|(6-8, 5-4 away)|
|(1-13, 1-6 home)|
“This was a fun game to play in, especially because of the fact that we won. It was like a video game,” Stoudemire said. “There were very exciting plays on the court, but the positive from this is that we’re on a three-game winning streak and our chemistry’s now starting to come together. We showed how good we can be and what it takes to win, and we’re showing winning qualities. We’ve just got to keep it going.”
“I remember when Blake was in college and he attended my skills academy camp. I definitely saw a lot of me in him then. He’s playing well for a rookie. This is his breakout game, and he’s going to be very good.” — Amar’e Stoudemire
“Athletically, I think we saw probably the best you can be — from both teams. Griffin had some dunks that you don’t see very often. But we had Amare, Danilo and Raymond [Felton], and that was a little bit too much. Everybody contributed something, and that’s how it has to be.” — Mike D’Antoni
“That was actually incredible. That was a play that definitely sparked the crowd and sparked us. We weren’t expecting that. I’ve had a few of those in my career, so I can understand the feeling he’s going through right now. I’ve been in those shoes before.” — Amar’e Stoudemire
“We were smart and were using our experience to read the defense and get to the foul line, and we did a good job of it. We have a lot of talent and a lot of experience. We were trying to play our game. Raymond was controlling things, and we were following him and following Amare.” — Danilo Gallinari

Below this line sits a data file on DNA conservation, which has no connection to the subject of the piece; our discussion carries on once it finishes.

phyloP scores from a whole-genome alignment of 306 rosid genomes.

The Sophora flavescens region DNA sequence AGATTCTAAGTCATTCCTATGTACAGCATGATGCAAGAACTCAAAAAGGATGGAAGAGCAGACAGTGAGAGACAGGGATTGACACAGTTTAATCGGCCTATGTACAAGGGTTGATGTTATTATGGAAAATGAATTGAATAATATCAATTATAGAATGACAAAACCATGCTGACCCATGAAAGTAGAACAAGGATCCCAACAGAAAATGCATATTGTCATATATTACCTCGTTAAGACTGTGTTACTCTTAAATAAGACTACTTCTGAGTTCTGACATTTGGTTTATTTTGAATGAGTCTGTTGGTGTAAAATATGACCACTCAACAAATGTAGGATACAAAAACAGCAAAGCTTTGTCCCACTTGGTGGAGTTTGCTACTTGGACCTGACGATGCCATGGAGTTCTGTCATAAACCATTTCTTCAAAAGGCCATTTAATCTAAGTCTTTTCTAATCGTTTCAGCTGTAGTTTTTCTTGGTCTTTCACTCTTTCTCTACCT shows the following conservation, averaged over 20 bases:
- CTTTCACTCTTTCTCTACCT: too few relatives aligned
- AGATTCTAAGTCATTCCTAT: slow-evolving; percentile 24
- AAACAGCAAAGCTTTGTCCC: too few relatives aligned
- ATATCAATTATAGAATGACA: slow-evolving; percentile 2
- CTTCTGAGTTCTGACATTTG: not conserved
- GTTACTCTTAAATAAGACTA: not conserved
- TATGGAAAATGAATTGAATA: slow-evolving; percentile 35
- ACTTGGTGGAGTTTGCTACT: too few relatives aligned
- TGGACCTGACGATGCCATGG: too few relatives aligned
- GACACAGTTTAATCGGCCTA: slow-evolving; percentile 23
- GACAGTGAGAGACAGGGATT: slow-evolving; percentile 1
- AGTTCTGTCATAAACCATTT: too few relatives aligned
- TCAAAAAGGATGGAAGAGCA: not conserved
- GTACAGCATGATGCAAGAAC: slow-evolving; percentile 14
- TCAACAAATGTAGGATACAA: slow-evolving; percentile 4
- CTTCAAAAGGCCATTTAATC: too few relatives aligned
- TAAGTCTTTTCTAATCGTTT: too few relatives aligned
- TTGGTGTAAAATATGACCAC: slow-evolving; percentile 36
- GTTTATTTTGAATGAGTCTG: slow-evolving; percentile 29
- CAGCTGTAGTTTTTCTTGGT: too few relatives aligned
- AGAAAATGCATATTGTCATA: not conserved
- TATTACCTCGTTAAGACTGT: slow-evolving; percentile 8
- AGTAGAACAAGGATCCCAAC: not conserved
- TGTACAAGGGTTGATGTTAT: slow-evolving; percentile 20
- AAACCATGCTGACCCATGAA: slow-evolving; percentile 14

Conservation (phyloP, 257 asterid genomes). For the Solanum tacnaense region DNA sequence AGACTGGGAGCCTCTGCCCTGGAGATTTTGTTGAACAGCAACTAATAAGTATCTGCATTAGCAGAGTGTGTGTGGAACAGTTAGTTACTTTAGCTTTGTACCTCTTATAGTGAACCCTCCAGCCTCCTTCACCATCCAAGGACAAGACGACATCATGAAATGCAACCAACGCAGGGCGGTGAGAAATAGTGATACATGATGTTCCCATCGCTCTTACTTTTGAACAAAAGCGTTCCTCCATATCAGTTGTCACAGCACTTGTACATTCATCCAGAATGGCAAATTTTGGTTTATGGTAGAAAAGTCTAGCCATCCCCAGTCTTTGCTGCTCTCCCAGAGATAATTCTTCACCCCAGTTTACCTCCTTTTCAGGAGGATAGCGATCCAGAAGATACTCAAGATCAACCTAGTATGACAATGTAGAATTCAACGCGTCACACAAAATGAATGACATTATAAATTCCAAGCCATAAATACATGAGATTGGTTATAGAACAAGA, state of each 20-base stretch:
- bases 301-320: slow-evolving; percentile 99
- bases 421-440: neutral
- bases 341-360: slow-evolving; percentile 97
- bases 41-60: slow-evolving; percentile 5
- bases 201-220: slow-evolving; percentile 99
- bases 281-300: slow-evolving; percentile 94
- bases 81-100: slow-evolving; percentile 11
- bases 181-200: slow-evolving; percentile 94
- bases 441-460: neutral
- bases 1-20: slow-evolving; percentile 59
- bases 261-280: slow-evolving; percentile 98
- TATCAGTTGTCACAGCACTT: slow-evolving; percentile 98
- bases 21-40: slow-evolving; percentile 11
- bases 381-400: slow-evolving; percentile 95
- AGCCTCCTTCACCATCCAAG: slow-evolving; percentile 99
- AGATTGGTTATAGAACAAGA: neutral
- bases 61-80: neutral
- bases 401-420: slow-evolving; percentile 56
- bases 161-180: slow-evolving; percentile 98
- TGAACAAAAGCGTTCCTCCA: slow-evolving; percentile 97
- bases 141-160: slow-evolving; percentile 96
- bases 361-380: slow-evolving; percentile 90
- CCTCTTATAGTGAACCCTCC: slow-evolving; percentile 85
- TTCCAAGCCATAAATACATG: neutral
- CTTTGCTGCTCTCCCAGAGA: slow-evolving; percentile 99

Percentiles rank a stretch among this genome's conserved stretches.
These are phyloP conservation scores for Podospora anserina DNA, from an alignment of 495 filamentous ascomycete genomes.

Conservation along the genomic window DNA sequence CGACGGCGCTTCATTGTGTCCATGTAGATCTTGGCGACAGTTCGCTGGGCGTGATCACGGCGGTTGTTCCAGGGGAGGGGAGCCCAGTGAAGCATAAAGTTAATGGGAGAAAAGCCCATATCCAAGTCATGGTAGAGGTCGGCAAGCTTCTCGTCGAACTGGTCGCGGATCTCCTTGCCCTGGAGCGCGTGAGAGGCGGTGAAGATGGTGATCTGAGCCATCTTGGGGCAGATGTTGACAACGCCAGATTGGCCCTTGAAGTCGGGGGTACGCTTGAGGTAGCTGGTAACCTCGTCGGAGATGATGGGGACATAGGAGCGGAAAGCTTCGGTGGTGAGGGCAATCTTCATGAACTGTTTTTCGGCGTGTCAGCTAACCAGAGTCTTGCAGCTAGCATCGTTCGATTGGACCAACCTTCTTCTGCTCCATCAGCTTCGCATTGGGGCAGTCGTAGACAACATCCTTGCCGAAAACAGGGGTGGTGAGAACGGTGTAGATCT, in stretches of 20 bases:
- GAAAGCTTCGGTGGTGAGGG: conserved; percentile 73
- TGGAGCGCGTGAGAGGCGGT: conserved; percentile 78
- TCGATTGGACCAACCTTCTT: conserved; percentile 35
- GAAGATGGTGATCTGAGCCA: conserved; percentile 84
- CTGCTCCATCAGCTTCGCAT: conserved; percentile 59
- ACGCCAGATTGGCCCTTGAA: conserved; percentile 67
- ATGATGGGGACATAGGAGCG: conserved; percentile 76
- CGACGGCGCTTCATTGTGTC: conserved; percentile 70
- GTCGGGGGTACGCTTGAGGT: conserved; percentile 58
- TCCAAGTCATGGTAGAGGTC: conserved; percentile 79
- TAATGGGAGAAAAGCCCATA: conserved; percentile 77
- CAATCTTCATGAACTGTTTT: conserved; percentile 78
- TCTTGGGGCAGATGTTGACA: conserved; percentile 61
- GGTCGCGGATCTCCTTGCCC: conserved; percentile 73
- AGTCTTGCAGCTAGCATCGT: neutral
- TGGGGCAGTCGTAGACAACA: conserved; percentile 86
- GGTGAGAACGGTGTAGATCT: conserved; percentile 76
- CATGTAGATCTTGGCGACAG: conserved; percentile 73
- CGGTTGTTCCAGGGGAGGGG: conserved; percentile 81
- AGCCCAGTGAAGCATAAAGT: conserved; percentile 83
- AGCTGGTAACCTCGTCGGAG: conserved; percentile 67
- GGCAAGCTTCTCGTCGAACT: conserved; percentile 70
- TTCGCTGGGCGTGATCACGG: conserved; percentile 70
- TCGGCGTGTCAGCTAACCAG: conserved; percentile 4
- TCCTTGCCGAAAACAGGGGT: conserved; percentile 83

“I was just trying to help the team at a moment where the team needed me to help them. The fourth quarter is the most important part of the game, especially when you’re playing a tight game. I was trying to read the defense and their defense was giving me that shot, so I was taking it.” — Danilo Gallinari
Stunning. Fun. Fantabulous. Dunkalicious. OMG.
This was a game of the ages for its offensive ferocity and combativeness as Blake Griffin had a breakout game in a dunk-fest that would wake a dead man. The beauty of it from a Knick perspective is that Amar’e Stoudemire responded with a resounding victory and some nice and nasty dunks of his own as the Knicks held off the Clippers 124-115.
I look forward to sharing more about this game that just sent chills up and down my spine. Hopefully, I can get to it, but I’ll just share some quick impressions for now.
Just as I noted in the pre-game analysis, the Clippers are extremely young and inexperienced, however they are also a talented bunch of youngsters. They are simply very undisciplined in their game. They have no defense to speak of highlighted by one of the weakest zones I’ve seen this side of St. Mary’s of Don’t Guard Me. Blake Griffin (44 pts, 15 boards and 7 assists) is a very skilled, tenacious and smart player. He did not seem to give up on any play and battled ferociously under the boards. His footwork is phenomenal and the spin move to die for — begging for a double team. He’s got some Amar’e, Dr.J, Shawn Kemp, and Olajuwon mixed in that game. However, only Oscar Robertson has had as prolific a game as this one in his rookie season.